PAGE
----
Much has changed since last season for the Chargers: They have new home in Los Angeles, a new coaching staff led by first-time head coach Anthony Lynn, and they have not (yet) been ravaged by injuries as they were in 2016.
But not everything has changed. One season after losing eight games by seven points or fewer, the Chargers are again showing they can’t quite get over the hump. In Week 1, they rallied and appeared to tie Denver on a 44-yard field goal by rookie YoungHoe Koo, only to have the kick wiped out by a Broncos time out. The next try was blocked, and L.A. was 0–1. Last week, Koo missed a 43-yarder late in the first half but had a chance to redeem himself from 44 with nine seconds left in the game. He missed again, and the Chargers fell to the Dolphins, 19–17.
While Koo may be new, the issues that put him those pressure spots are not. While the Chargers have taken better care of the ball this season, a Philip Rivers interception in the opener led to a Denver touchdown as L.A. fell into a 17-point hole. Against Miami, some questionable clock management by Lynn kept the Chargers from possibly moving closer before Koo’s second miss. So obviously, not everything has changed for the Chargers.
Another thing that hasn’t changed is their division. While no one’s season is over at 0–2, it’s a bad place to be when everyone else in your division is 2–0. Falling three games behind the Chiefs — and possibly the Broncos and Raiders as well — is not something the Chargers want.
Kansas City at Los Angeles
Kickoff: Sunday, Sept. 17 at 4:25 p.m. ET
TV Channel: CBS
Spread: Chiefs -3
Three Things to Watch
1. The suddenly explosive Chiefs
While Kansas City has never had a losing season under Andy Reid, it also has never finished a season ranked higher than 20th in the NFL in total offense. The Chiefs have traditionally relied on turnovers — ranking first or second in the NFL in turnover differential three times in the last four seasons — to make up for an average offense. But through two weeks, Kansas City ranks second in total offense and third in scoring. What’s changed? For starters, rookie running back Kareem Hunt (above, right) has exploded onto the scene with 355 yards from scrimmage and five touchdowns. He already has two carries of more than 50 yards and a 78-yard touchdown reception. For comparison, the entire Chiefs offense had only four play of 50 yards or more all of last season. Two of those belonged to speedy Tyreek Hill, and Kansas City’s effort to get the ball in his hands more has also been a factor. As a rookie, Hill was targeted about five times per game and caught 61 passes. The Chiefs are looking his way more (14 targets in two games), and he is on pace for nearly 90 catches. Counting the occasional handoff, Hill will likely get more than 100 touches on offense this season — and he is a threat to score on any of them.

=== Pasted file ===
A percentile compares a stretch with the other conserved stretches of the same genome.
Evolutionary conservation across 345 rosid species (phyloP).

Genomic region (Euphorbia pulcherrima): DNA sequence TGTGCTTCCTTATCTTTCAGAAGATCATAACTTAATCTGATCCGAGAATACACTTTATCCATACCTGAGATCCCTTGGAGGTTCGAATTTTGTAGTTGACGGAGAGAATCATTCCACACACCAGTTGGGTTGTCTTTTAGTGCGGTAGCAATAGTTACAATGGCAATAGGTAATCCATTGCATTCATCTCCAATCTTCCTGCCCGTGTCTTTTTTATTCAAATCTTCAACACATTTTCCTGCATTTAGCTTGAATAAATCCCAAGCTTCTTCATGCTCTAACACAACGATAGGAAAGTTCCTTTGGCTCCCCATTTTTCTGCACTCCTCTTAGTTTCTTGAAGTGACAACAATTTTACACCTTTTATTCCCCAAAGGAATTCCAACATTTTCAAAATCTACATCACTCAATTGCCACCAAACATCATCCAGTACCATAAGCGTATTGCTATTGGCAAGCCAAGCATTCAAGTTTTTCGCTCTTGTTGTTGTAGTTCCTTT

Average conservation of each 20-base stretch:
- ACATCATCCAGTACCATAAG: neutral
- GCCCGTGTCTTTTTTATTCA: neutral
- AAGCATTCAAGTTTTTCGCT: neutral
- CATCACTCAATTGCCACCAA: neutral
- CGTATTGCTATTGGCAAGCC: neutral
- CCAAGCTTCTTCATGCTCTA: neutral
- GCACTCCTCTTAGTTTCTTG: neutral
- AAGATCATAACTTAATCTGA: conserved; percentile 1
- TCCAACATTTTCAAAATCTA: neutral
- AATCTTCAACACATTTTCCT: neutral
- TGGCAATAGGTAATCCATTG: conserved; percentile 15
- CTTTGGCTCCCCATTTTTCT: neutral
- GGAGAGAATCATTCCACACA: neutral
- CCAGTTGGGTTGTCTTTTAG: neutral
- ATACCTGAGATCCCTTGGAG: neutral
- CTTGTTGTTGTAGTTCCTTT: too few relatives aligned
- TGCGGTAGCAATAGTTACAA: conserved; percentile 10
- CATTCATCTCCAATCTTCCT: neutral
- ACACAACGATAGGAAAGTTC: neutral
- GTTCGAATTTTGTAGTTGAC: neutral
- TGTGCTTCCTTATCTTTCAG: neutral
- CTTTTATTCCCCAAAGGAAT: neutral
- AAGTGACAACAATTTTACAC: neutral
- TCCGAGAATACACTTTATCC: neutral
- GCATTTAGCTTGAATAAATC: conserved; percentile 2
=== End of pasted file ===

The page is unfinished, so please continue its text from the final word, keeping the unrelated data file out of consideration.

2. Kansas City misses Eric Berry
Berry’s ruptured left Achilles tendon injury took some of the shine off of the season-opening win over New England. The All-Pro safety helped keep Rob Gronkowski in check before going down, and he was missed last week against the Eagles. The Chiefs gave up 333 yards passing to Carson Wentz, including 107 yards on passes to Philadelphia tight ends. Chargers tight ends Hunter Henry and Antonio Gates have combined for 11 catches on 14 targets so far this season as Rivers has looked more toward starting wideouts Keenan Allen (14 grabs on 20 targets) and Tyrell Williams (12 on 14). But both Gates and Henry are threats, and they could find more room to roam without Berry lurking for the Chiefs.
3. Smith’s last stand
A former No. 1 overall draft pick, Chiefs quarterback Alex Smith has developed a reputation as a quarterback you can win with (he’s 62–25–1 as a starter since 2011) but not one you can win it all with (he’s 2–4 in the postseason). At 33, Smith looks to have gotten the message when the Chiefs traded up for Patrick Mahomes III at the draft as their quarterback of the future. While Mahomes drew raves with some big plays in preseason, Smith is showing he’s not ready to be pushed aside yet. His 134.1 passer rating leads the NFL among passers who have played at least two games, and his 9.8 yards per attempt is in the top 5. It’s also nearly 2 yards per attempt better than his career high. Smith appears to have a lot of football left in him, even if many Chiefs fans are anxious to see what Mahomes has to offer.
The Chargers should certainly be the more desperate team, but the Chiefs can’t take a week off with a battle for playoff position with the Raiders and Broncos looming. Los Angeles may end up the best winless team in the NFL after this weekend, but it’s tough to pick them against a good team until they prove they can finish a game.